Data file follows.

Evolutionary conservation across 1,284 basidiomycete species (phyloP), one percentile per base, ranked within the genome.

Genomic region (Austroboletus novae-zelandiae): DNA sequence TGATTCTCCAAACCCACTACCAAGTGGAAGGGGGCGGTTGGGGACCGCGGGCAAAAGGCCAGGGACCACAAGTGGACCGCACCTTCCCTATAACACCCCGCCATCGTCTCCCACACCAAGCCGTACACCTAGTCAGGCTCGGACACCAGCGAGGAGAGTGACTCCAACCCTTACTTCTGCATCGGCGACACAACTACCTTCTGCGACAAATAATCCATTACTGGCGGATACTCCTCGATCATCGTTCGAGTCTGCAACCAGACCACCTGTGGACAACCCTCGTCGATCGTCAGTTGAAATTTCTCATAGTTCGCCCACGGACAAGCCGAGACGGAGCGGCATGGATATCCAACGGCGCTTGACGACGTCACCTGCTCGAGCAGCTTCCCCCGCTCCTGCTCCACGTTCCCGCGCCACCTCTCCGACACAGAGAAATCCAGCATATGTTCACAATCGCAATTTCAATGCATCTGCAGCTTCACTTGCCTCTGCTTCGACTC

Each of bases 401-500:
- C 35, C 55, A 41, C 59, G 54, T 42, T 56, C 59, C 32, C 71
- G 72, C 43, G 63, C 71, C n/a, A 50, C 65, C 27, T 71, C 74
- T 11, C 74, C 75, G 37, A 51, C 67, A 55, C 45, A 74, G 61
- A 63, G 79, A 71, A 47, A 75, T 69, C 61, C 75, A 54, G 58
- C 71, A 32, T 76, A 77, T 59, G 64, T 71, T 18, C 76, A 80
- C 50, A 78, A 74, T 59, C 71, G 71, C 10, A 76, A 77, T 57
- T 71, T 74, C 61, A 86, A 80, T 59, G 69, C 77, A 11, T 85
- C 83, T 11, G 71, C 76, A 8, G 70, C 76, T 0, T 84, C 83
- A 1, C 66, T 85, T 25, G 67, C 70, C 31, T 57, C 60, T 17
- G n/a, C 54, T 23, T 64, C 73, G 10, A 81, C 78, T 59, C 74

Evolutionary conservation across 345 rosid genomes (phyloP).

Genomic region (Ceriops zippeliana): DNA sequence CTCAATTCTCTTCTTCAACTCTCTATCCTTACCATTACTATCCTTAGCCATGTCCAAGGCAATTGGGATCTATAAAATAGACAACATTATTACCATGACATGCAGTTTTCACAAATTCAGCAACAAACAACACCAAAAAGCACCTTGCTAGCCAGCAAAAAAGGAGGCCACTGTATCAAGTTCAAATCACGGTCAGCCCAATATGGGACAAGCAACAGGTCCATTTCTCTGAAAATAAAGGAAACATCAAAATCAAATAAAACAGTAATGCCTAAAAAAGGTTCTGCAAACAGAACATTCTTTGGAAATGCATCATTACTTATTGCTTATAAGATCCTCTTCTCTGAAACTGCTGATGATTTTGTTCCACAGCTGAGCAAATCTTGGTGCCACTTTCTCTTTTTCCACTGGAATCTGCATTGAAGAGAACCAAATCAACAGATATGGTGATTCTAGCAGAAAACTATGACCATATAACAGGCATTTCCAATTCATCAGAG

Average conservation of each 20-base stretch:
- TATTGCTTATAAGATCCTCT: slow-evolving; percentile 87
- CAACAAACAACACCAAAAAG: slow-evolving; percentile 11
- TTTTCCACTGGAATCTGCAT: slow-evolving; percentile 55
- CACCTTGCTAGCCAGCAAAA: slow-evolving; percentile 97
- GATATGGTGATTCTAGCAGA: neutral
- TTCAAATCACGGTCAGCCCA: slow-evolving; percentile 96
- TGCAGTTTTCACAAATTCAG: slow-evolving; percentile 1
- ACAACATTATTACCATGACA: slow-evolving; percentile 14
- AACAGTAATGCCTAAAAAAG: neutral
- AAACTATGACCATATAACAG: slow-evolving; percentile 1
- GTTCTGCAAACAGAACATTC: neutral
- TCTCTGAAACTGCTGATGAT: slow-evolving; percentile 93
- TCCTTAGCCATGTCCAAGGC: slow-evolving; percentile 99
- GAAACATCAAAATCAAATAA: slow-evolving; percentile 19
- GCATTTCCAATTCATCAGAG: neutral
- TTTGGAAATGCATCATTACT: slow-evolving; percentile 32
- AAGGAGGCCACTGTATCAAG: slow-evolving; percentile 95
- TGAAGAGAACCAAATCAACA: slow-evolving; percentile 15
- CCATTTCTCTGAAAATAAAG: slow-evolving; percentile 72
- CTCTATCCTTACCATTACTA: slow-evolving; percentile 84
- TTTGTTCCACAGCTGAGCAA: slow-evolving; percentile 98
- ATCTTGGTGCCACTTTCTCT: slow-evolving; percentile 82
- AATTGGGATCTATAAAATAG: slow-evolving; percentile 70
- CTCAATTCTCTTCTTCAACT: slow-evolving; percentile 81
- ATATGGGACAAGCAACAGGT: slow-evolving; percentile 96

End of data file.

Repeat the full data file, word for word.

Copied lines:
Evolutionary conservation across 1,284 basidiomycete species (phyloP), one percentile per base, ranked within the genome.

Genomic region (Austroboletus novae-zelandiae): DNA sequence TGATTCTCCAAACCCACTACCAAGTGGAAGGGGGCGGTTGGGGACCGCGGGCAAAAGGCCAGGGACCACAAGTGGACCGCACCTTCCCTATAACACCCCGCCATCGTCTCCCACACCAAGCCGTACACCTAGTCAGGCTCGGACACCAGCGAGGAGAGTGACTCCAACCCTTACTTCTGCATCGGCGACACAACTACCTTCTGCGACAAATAATCCATTACTGGCGGATACTCCTCGATCATCGTTCGAGTCTGCAACCAGACCACCTGTGGACAACCCTCGTCGATCGTCAGTTGAAATTTCTCATAGTTCGCCCACGGACAAGCCGAGACGGAGCGGCATGGATATCCAACGGCGCTTGACGACGTCACCTGCTCGAGCAGCTTCCCCCGCTCCTGCTCCACGTTCCCGCGCCACCTCTCCGACACAGAGAAATCCAGCATATGTTCACAATCGCAATTTCAATGCATCTGCAGCTTCACTTGCCTCTGCTTCGACTC

Each of bases 401-500:
- C 35, C 55, A 41, C 59, G 54, T 42, T 56, C 59, C 32, C 71
- G 72, C 43, G 63, C 71, C n/a, A 50, C 65, C 27, T 71, C 74
- T 11, C 74, C 75, G 37, A 51, C 67, A 55, C 45, A 74, G 61
- A 63, G 79, A 71, A 47, A 75, T 69, C 61, C 75, A 54, G 58
- C 71, A 32, T 76, A 77, T 59, G 64, T 71, T 18, C 76, A 80
- C 50, A 78, A 74, T 59, C 71, G 71, C 10, A 76, A 77, T 57
- T 71, T 74, C 61, A 86, A 80, T 59, G 69, C 77, A 11, T 85
- C 83, T 11, G 71, C 76, A 8, G 70, C 76, T 0, T 84, C 83
- A 1, C 66, T 85, T 25, G 67, C 70, C 31, T 57, C 60, T 17
- G n/a, C 54, T 23, T 64, C 73, G 10, A 81, C 78, T 59, C 74

Evolutionary conservation across 345 rosid genomes (phyloP).

Genomic region (Ceriops zippeliana): DNA sequence CTCAATTCTCTTCTTCAACTCTCTATCCTTACCATTACTATCCTTAGCCATGTCCAAGGCAATTGGGATCTATAAAATAGACAACATTATTACCATGACATGCAGTTTTCACAAATTCAGCAACAAACAACACCAAAAAGCACCTTGCTAGCCAGCAAAAAAGGAGGCCACTGTATCAAGTTCAAATCACGGTCAGCCCAATATGGGACAAGCAACAGGTCCATTTCTCTGAAAATAAAGGAAACATCAAAATCAAATAAAACAGTAATGCCTAAAAAAGGTTCTGCAAACAGAACATTCTTTGGAAATGCATCATTACTTATTGCTTATAAGATCCTCTTCTCTGAAACTGCTGATGATTTTGTTCCACAGCTGAGCAAATCTTGGTGCCACTTTCTCTTTTTCCACTGGAATCTGCATTGAAGAGAACCAAATCAACAGATATGGTGATTCTAGCAGAAAACTATGACCATATAACAGGCATTTCCAATTCATCAGAG

Average conservation of each 20-base stretch:
- TATTGCTTATAAGATCCTCT: slow-evolving; percentile 87
- CAACAAACAACACCAAAAAG: slow-evolving; percentile 11
- TTTTCCACTGGAATCTGCAT: slow-evolving; percentile 55
- CACCTTGCTAGCCAGCAAAA: slow-evolving; percentile 97
- GATATGGTGATTCTAGCAGA: neutral
- TTCAAATCACGGTCAGCCCA: slow-evolving; percentile 96
- TGCAGTTTTCACAAATTCAG: slow-evolving; percentile 1
- ACAACATTATTACCATGACA: slow-evolving; percentile 14
- AACAGTAATGCCTAAAAAAG: neutral
- AAACTATGACCATATAACAG: slow-evolving; percentile 1
- GTTCTGCAAACAGAACATTC: neutral
- TCTCTGAAACTGCTGATGAT: slow-evolving; percentile 93
- TCCTTAGCCATGTCCAAGGC: slow-evolving; percentile 99
- GAAACATCAAAATCAAATAA: slow-evolving; percentile 19
- GCATTTCCAATTCATCAGAG: neutral
- TTTGGAAATGCATCATTACT: slow-evolving; percentile 32
- AAGGAGGCCACTGTATCAAG: slow-evolving; percentile 95
- TGAAGAGAACCAAATCAACA: slow-evolving; percentile 15
- CCATTTCTCTGAAAATAAAG: slow-evolving; percentile 72
- CTCTATCCTTACCATTACTA: slow-evolving; percentile 84
- TTTGTTCCACAGCTGAGCAA: slow-evolving; percentile 98
- ATCTTGGTGCCACTTTCTCT: slow-evolving; percentile 82
- AATTGGGATCTATAAAATAG: slow-evolving; percentile 70
- CTCAATTCTCTTCTTCAACT: slow-evolving; percentile 81
- ATATGGGACAAGCAACAGGT: slow-evolving; percentile 96